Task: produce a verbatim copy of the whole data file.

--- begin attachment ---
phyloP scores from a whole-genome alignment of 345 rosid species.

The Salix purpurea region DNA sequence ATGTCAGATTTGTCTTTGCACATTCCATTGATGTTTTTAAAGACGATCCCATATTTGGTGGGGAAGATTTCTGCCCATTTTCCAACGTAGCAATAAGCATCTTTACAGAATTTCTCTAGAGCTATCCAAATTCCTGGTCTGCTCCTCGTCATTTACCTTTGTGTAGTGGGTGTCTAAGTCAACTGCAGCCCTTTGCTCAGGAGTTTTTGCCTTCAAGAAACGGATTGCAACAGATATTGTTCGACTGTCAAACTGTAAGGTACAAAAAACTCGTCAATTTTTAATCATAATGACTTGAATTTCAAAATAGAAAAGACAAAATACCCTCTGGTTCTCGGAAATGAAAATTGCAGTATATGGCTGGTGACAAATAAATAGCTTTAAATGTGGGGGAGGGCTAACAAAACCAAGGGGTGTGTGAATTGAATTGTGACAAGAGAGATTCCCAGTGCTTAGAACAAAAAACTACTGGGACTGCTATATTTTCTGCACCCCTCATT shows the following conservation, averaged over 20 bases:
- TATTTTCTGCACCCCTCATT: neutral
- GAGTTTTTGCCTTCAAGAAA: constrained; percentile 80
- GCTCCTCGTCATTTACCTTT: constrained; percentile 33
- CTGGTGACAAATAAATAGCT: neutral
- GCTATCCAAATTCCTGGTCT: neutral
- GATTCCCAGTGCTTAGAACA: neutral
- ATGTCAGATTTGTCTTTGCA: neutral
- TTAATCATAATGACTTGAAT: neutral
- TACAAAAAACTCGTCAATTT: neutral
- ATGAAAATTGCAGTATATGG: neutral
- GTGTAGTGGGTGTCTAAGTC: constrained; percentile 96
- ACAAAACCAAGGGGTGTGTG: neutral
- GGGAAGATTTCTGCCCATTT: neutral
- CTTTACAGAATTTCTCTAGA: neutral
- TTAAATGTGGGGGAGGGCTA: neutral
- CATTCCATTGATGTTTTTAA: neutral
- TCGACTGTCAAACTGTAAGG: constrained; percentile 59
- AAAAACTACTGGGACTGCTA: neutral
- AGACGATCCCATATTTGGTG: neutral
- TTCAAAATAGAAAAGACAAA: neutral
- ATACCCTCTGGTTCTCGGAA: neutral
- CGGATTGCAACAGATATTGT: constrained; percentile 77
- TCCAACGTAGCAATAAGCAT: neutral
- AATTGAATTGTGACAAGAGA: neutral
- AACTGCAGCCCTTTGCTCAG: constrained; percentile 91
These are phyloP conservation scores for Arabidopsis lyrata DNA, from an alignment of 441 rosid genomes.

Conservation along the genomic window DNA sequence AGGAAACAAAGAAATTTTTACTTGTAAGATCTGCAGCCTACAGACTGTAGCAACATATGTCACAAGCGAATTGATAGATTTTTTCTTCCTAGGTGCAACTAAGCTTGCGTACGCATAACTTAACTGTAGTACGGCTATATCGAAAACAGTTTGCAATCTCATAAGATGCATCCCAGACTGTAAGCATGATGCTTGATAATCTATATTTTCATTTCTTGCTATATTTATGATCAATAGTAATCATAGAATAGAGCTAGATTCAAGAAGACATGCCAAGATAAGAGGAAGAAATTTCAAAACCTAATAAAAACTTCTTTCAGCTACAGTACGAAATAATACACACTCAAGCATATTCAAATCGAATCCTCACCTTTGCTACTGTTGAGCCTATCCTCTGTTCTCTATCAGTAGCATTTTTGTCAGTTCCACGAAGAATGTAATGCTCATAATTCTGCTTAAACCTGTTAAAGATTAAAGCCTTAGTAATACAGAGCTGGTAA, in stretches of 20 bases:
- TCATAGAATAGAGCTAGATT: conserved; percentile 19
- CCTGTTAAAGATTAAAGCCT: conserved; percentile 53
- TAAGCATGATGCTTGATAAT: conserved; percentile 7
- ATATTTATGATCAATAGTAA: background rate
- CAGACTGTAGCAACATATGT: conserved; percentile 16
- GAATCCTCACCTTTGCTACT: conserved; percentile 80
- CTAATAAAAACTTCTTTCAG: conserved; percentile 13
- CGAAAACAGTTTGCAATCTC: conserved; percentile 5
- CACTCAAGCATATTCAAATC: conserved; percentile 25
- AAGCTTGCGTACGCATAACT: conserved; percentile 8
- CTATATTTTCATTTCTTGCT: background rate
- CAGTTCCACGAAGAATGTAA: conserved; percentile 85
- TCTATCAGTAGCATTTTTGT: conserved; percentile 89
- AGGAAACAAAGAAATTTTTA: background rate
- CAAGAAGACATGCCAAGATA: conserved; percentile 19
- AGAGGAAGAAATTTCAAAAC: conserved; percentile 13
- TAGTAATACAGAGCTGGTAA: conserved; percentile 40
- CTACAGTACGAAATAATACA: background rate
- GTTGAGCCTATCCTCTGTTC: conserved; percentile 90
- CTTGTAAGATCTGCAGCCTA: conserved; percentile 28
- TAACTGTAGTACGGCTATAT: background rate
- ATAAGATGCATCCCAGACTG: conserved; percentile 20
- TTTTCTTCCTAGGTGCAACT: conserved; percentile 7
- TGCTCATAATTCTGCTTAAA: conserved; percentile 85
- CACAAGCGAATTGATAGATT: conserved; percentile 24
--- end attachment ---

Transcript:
phyloP scores from a whole-genome alignment of 345 rosid species.

The Salix purpurea region DNA sequence ATGTCAGATTTGTCTTTGCACATTCCATTGATGTTTTTAAAGACGATCCCATATTTGGTGGGGAAGATTTCTGCCCATTTTCCAACGTAGCAATAAGCATCTTTACAGAATTTCTCTAGAGCTATCCAAATTCCTGGTCTGCTCCTCGTCATTTACCTTTGTGTAGTGGGTGTCTAAGTCAACTGCAGCCCTTTGCTCAGGAGTTTTTGCCTTCAAGAAACGGATTGCAACAGATATTGTTCGACTGTCAAACTGTAAGGTACAAAAAACTCGTCAATTTTTAATCATAATGACTTGAATTTCAAAATAGAAAAGACAAAATACCCTCTGGTTCTCGGAAATGAAAATTGCAGTATATGGCTGGTGACAAATAAATAGCTTTAAATGTGGGGGAGGGCTAACAAAACCAAGGGGTGTGTGAATTGAATTGTGACAAGAGAGATTCCCAGTGCTTAGAACAAAAAACTACTGGGACTGCTATATTTTCTGCACCCCTCATT shows the following conservation, averaged over 20 bases:
- TATTTTCTGCACCCCTCATT: neutral
- GAGTTTTTGCCTTCAAGAAA: constrained; percentile 80
- GCTCCTCGTCATTTACCTTT: constrained; percentile 33
- CTGGTGACAAATAAATAGCT: neutral
- GCTATCCAAATTCCTGGTCT: neutral
- GATTCCCAGTGCTTAGAACA: neutral
- ATGTCAGATTTGTCTTTGCA: neutral
- TTAATCATAATGACTTGAAT: neutral
- TACAAAAAACTCGTCAATTT: neutral
- ATGAAAATTGCAGTATATGG: neutral
- GTGTAGTGGGTGTCTAAGTC: constrained; percentile 96
- ACAAAACCAAGGGGTGTGTG: neutral
- GGGAAGATTTCTGCCCATTT: neutral
- CTTTACAGAATTTCTCTAGA: neutral
- TTAAATGTGGGGGAGGGCTA: neutral
- CATTCCATTGATGTTTTTAA: neutral
- TCGACTGTCAAACTGTAAGG: constrained; percentile 59
- AAAAACTACTGGGACTGCTA: neutral
- AGACGATCCCATATTTGGTG: neutral
- TTCAAAATAGAAAAGACAAA: neutral
- ATACCCTCTGGTTCTCGGAA: neutral
- CGGATTGCAACAGATATTGT: constrained; percentile 77
- TCCAACGTAGCAATAAGCAT: neutral
- AATTGAATTGTGACAAGAGA: neutral
- AACTGCAGCCCTTTGCTCAG: constrained; percentile 91
These are phyloP conservation scores for Arabidopsis lyrata DNA, from an alignment of 441 rosid genomes.

Conservation along the genomic window DNA sequence AGGAAACAAAGAAATTTTTACTTGTAAGATCTGCAGCCTACAGACTGTAGCAACATATGTCACAAGCGAATTGATAGATTTTTTCTTCCTAGGTGCAACTAAGCTTGCGTACGCATAACTTAACTGTAGTACGGCTATATCGAAAACAGTTTGCAATCTCATAAGATGCATCCCAGACTGTAAGCATGATGCTTGATAATCTATATTTTCATTTCTTGCTATATTTATGATCAATAGTAATCATAGAATAGAGCTAGATTCAAGAAGACATGCCAAGATAAGAGGAAGAAATTTCAAAACCTAATAAAAACTTCTTTCAGCTACAGTACGAAATAATACACACTCAAGCATATTCAAATCGAATCCTCACCTTTGCTACTGTTGAGCCTATCCTCTGTTCTCTATCAGTAGCATTTTTGTCAGTTCCACGAAGAATGTAATGCTCATAATTCTGCTTAAACCTGTTAAAGATTAAAGCCTTAGTAATACAGAGCTGGTAA, in stretches of 20 bases:
- TCATAGAATAGAGCTAGATT: conserved; percentile 19
- CCTGTTAAAGATTAAAGCCT: conserved; percentile 53
- TAAGCATGATGCTTGATAAT: conserved; percentile 7
- ATATTTATGATCAATAGTAA: background rate
- CAGACTGTAGCAACATATGT: conserved; percentile 16
- GAATCCTCACCTTTGCTACT: conserved; percentile 80
- CTAATAAAAACTTCTTTCAG: conserved; percentile 13
- CGAAAACAGTTTGCAATCTC: conserved; percentile 5
- CACTCAAGCATATTCAAATC: conserved; percentile 25
- AAGCTTGCGTACGCATAACT: conserved; percentile 8
- CTATATTTTCATTTCTTGCT: background rate
- CAGTTCCACGAAGAATGTAA: conserved; percentile 85
- TCTATCAGTAGCATTTTTGT: conserved; percentile 89
- AGGAAACAAAGAAATTTTTA: background rate
- CAAGAAGACATGCCAAGATA: conserved; percentile 19
- AGAGGAAGAAATTTCAAAAC: conserved; percentile 13
- TAGTAATACAGAGCTGGTAA: conserved; percentile 40
- CTACAGTACGAAATAATACA: background rate
- GTTGAGCCTATCCTCTGTTC: conserved; percentile 90
- CTTGTAAGATCTGCAGCCTA: conserved; percentile 28
- TAACTGTAGTACGGCTATAT: background rate
- ATAAGATGCATCCCAGACTG: conserved; percentile 20
- TTTTCTTCCTAGGTGCAACT: conserved; percentile 7
- TGCTCATAATTCTGCTTAAA: conserved; percentile 85
- CACAAGCGAATTGATAGATT: conserved; percentile 24